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4. Draw a line where you want the pleats to be.  Here, I drew it in green.
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5. “Cut away the old, and cut on the new.”  This is what my pattern making teacher repeated over and over in class.  Cut the old dart away first, along the red lines.  Then, cut on the new green line, but stop just shy of the bust point so you have a hinge.
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6. Close up the old dart and tape together.
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7. Even out any excess at the side.  Here I cut off that bit extending from the green line under the armhole.
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8. Now you have opened a space at the neckline for the pleats.  (This could also be made into a new dart, or even gathers.)  Here, I wanted to have two pleats, so I drew another green line.  (I also could have done this at step 4.)
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9. Cut on the second green line.
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10. Spread out the pieces, and tape in some more paper.
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11. Smooth out the line across the top, and cut off the excess paper.
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12. Mark the new pleat lines. (Marked here in purple)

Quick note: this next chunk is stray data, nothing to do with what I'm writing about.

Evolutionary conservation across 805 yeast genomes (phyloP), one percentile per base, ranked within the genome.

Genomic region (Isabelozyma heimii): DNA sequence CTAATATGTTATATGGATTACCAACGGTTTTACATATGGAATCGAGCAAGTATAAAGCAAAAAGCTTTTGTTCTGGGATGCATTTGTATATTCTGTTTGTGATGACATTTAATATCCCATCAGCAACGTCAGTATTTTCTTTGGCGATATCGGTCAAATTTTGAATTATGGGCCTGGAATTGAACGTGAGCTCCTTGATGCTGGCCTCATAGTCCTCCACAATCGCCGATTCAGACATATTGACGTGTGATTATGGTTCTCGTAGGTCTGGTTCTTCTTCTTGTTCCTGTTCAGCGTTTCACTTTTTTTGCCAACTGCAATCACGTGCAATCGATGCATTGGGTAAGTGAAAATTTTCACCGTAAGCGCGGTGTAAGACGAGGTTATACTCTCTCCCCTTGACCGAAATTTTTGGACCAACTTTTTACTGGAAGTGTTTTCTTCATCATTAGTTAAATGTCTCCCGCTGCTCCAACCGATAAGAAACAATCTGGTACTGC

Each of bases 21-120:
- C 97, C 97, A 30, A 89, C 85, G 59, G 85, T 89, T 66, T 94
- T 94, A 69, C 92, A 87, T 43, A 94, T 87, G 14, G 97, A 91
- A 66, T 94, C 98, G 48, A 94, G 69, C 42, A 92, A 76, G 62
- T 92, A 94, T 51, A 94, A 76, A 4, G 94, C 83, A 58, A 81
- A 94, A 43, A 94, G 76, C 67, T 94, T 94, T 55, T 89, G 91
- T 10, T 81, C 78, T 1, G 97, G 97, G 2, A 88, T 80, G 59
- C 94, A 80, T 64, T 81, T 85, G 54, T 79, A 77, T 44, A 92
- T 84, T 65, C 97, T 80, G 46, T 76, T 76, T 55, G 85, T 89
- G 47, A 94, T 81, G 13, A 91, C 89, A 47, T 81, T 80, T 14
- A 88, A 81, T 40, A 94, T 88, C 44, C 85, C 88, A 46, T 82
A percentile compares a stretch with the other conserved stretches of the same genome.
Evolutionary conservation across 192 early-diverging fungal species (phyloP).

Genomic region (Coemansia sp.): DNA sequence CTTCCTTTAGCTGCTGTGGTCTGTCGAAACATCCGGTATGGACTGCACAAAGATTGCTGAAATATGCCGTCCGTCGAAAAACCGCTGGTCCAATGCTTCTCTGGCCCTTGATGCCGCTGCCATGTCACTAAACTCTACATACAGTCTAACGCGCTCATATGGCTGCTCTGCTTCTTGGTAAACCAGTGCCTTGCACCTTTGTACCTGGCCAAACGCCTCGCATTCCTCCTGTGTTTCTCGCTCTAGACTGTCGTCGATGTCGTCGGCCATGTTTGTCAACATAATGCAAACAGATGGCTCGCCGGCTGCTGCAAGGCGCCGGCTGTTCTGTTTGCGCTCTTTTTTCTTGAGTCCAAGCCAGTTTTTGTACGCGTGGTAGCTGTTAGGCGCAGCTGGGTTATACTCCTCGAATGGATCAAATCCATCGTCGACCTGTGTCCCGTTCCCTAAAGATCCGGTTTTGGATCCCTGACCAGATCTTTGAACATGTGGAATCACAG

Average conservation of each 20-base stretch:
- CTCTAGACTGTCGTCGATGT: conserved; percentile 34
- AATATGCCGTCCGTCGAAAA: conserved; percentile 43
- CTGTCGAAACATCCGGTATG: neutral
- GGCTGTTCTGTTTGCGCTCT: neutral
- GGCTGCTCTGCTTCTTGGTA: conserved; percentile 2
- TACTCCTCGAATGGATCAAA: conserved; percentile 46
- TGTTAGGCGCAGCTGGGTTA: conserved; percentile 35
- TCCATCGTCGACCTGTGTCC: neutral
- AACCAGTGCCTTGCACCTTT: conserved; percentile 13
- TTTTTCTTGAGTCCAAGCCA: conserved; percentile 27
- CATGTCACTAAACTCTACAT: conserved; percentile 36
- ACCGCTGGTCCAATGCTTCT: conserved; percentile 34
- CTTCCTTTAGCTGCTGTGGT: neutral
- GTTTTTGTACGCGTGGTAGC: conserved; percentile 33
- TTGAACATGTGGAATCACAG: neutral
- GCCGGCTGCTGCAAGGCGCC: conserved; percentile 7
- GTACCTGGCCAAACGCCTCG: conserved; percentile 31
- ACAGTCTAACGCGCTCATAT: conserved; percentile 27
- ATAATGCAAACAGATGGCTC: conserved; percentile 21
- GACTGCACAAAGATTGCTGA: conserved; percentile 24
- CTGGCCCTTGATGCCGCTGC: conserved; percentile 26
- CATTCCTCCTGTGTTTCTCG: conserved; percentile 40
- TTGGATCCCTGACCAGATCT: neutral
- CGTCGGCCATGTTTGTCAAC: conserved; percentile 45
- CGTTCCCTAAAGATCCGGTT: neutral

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13. When your pleats are folded and sewn they will look something like this.
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Here’s a picture of what my actual pattern looked like before and after.

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Before.

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After.

Here’s a closer shot.  The pencil is pointing at the closed up bust dart.
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**Disclaimer: I really have no idea what I am doing. My experience and knowledge of pattern drafting is fairly limited. But this did work for me. Remember, whenever in doubt, make a muslin to test out any pattern changes. 🙂

Completed: Modified Sorbetto

This was my first finished project of 2013. It’s a modified version of the Colette Sorbetto.
Blue Sorbetto
I actually finished this on January 2nd, and intended to post about it before now.  At least I got to it before January ended!  (A sick dog, busy work schedule, and cloudy days do not make for good blogging. I’m hoping February lightens up, literally.)

The fabric is a light-weight 100% cotton that I purchased from the same shop where I got the fabric for my Peony. I picked it up for the pocket linings on my Thurlow trousers. (Yes, my Thurlows are still a work in progress. I haven’t given up on them, I just keep getting side tracked.) I had just enough left over to squeeze out this top.
Blue Sorbetto
I modified the pattern by eliminating the bust darts and adding four small pleats to the neckline. It was a simple change, done through dart manipulation. (I could do a separate post on exactly what I did, if anyone is interested.) I also removed the front pleat and added about 2 inches to the length. And I made the bias tape from the fabric. This takes longer than using the store bought stuff, but in my opinion, is totally worth it.
Blue Sorbetto
I’m happy with this little top. It’s comfy and was a quick and easy make!Blue Sorbetto